The Digital Cognition Project — Towards A New Model Of Digital Inclusion Based On Living Well With Technology
Digital skills is a hot topic right now, and rightly so. Influential reports from McKinsey, the RSA and others have highlighted the importance of digital skills for the future of work, and debate continues about the impact of AI and robots on jobs. Alongside this, there is a continuing concern about the flow of young people into tech roles and the extent to which education is preparing them to operate in a digital world.
But the idea of ‘skill’ doesn’t capture everything about a person’s relationship with technology.
As well as being able to carry out a task digitally, we have to want to do that task, know how doing the task will affect us, and be willing and able to adapt if the way we need to do the task changes. In other words, we have intention, expectation, curiosity, resilience and a host of other behaviours and qualities alongside the skill itself.
The same is true whatever skill we look at: making a cup of tea, riding a bike, or playing Rachmaninov at Carnegie Hall.
The even broader picture is that as humans we have a set of cognitive programmes that shape when and how we act. They legitimise and trigger action, protect us from harm, and support us to develop. Hardwired into our brains, they are what allows us to act skilfully in the world.
I think this is a big issue for technology. As a human creation, its pace of change continues to be unprecedented; and it is continually throwing down new challenges that need to be debated and addressed.
Just as children develop adaptive behaviours that allow them to function well in the world and with others, my hypothesis is that young people and adults can develop digitally adaptive behaviours that allow them to act well in the digital world.
The idea is relevant to both our personal lives, such as how children can cope with the absence of stopping cues in social media that can encourage passive consumption; and the future of work, for example how ‘emotional intelligence and cognitive flexibility’ will help humans to ‘augment robots rather than be replaced by them’.
The (really) big idea is how we can, as humans, live well with technology so that it maximises our wellbeing and the wellbeing of those around us. Can we future proof our brains so that we make technology work for us, and not the other way around?
There is a wealth of important thinking about digital and society going on right now, such as the work on Digital Understanding by doteveryone, which focuses on moral/ethical issues and responsibilities around digital and society. We are also seeing public debate evolve about our relationship with technology: witness the acknowledgement from Facebook that its platform can pose a risk to mental health.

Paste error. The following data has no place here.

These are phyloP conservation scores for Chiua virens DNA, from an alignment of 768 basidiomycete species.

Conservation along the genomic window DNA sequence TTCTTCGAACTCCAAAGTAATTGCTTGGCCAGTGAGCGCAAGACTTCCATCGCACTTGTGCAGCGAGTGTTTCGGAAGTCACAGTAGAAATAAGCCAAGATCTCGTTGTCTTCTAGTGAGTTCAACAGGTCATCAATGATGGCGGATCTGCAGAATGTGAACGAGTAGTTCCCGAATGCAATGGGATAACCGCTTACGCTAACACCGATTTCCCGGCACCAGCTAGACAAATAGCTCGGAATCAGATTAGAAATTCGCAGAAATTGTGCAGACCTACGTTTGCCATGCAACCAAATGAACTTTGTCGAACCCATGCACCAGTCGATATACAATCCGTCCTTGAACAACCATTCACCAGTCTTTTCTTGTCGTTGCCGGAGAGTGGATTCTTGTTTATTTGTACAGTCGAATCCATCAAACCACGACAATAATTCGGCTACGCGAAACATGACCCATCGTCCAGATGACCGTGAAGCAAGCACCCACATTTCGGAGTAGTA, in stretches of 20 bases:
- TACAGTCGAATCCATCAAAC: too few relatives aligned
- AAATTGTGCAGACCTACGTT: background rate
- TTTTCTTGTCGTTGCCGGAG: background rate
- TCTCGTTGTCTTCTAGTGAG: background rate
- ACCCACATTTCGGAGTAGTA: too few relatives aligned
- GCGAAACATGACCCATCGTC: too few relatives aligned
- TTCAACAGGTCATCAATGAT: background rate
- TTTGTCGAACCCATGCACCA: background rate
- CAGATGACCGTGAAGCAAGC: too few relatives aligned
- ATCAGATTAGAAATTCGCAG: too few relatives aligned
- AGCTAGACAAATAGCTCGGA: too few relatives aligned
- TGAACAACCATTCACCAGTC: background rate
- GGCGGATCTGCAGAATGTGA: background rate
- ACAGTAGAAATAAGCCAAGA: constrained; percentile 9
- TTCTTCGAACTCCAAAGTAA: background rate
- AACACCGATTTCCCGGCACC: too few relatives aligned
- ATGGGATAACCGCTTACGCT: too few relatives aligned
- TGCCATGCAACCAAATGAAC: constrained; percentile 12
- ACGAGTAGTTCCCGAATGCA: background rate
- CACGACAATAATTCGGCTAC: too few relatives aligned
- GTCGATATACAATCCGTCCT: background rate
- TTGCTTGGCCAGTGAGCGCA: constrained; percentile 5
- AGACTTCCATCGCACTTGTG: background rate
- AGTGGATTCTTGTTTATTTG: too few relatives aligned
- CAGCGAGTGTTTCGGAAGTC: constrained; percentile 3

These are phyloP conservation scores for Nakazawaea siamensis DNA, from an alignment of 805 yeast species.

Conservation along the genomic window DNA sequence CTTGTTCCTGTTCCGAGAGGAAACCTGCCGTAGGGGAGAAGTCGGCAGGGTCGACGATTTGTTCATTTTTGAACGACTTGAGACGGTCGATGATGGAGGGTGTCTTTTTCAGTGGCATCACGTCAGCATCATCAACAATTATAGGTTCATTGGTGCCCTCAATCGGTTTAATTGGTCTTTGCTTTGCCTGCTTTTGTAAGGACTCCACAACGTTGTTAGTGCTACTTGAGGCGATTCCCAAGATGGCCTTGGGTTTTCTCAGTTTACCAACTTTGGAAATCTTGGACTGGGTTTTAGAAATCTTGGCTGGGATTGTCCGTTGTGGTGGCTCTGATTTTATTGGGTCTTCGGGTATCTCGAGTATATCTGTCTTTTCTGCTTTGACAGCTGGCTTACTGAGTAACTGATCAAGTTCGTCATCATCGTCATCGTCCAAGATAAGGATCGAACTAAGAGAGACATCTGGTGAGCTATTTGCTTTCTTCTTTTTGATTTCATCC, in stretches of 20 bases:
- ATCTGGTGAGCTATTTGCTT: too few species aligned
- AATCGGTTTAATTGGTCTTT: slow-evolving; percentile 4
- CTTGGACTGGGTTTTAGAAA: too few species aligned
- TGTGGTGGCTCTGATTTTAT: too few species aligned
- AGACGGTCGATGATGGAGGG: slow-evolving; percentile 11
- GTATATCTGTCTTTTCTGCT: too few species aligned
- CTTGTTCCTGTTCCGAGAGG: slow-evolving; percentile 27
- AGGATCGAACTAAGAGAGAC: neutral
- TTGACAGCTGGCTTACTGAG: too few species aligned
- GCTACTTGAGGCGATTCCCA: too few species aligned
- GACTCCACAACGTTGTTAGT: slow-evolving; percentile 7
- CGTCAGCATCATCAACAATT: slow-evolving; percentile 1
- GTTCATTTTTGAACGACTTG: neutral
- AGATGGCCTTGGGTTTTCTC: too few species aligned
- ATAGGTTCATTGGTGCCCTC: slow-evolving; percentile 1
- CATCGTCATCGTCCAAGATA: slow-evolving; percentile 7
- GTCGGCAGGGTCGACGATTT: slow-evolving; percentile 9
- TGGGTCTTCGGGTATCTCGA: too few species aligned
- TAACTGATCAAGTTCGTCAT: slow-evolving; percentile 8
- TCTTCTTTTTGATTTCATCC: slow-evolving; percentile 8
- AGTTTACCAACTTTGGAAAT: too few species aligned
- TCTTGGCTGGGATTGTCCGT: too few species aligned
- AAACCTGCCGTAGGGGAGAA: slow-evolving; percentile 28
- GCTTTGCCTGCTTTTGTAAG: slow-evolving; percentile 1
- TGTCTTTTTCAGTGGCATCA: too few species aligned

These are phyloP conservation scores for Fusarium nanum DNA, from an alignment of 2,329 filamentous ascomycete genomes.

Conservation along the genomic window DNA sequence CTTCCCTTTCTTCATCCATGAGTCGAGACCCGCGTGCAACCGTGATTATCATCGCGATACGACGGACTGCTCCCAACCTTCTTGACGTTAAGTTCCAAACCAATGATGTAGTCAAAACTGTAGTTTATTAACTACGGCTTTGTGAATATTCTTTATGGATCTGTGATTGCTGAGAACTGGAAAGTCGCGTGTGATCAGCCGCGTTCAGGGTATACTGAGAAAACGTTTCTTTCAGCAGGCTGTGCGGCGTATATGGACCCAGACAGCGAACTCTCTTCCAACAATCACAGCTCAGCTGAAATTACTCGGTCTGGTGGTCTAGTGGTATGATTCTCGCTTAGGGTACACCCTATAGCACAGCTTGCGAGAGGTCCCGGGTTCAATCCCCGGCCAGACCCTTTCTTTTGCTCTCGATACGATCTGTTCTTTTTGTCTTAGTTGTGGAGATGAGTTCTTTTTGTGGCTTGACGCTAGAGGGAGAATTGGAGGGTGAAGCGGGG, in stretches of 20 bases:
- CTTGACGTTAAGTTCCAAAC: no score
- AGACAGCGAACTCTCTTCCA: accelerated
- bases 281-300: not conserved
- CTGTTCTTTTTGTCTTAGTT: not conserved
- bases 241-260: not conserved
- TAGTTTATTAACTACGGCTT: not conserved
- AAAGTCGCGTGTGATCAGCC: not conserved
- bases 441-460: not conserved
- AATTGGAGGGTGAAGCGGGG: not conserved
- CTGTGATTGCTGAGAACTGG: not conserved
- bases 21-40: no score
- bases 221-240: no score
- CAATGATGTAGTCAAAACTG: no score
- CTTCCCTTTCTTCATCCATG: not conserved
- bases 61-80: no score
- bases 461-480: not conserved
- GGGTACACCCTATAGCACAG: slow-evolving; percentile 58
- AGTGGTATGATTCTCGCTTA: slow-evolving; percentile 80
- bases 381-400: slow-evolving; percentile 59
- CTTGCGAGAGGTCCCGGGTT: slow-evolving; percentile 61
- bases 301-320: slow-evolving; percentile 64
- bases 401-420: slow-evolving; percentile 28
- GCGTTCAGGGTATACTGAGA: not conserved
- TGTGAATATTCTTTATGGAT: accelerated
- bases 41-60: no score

But the idea of digitally adaptive behaviour starts from a different place, focusing on the inner life of the mind and how cognition can shape our relationship with technology, from taking better breaks from your screen to how automation can free up our time to be more creative. It also has a focus on the positive side of tech and how it can work for the personal and greater good. There are some parallels in the social and economic consequences of the Power to Create idea set out by the RSA.
Building on the hypothesis, I have a hunch that the relationship-based community model of digital inclusion we see in Online Centres across the UK — which develops people in so many non-digital ways, including helping them achieve specific outcomes such as reconnecting with family, finding a job, and volunteering for the first time, as well as improvements in confidence, social connections and health outcomes — could be an effective way of developing digitally adaptive behaviours.
At Good Things Foundation we have plenty of circumstantial evidence for this, but we haven’t yet done a deep dive empirical investigation testing to what extent it’s true. For example, it seems evident that taking the plunge into digital for the first time requires an ‘adaptive leap’, and this could start a positive chain reaction that supports other adaptive behaviours to develop.
Despite recent progress, the extent of digital inclusion in the UK continues to be a national scandal and a matter of social justice. We need to continue helping people gain the confidence to go online, and the skills they need to thrive in the digital world. But understanding how humans can live well with technology, and helping them to do so, is an even bigger issue: and my contention is that we need to be doing both.
So I’m interested in working with people and organisations that want to investigate models of digitally adaptive behaviour — initially using the Online Centres Network as a practical platform for behavioural experiments, but potentially going beyond this. It’s about inclusion, equality, opportunity and wellbeing — all things we strive for at Good Things Foundation.
Involving digital inclusion practitioners, think tanks, behavioural researchers, tech firms and cognitive neuroscientists, we could kick-start a stream of research that helps design the digital inclusion models of the future. The issues are complex and difficult — and seem globally significant — but by working together we have the opportunity to redefine what digital inclusion means and how we make it happen.
Originally published at www.goodthingsfoundation.org.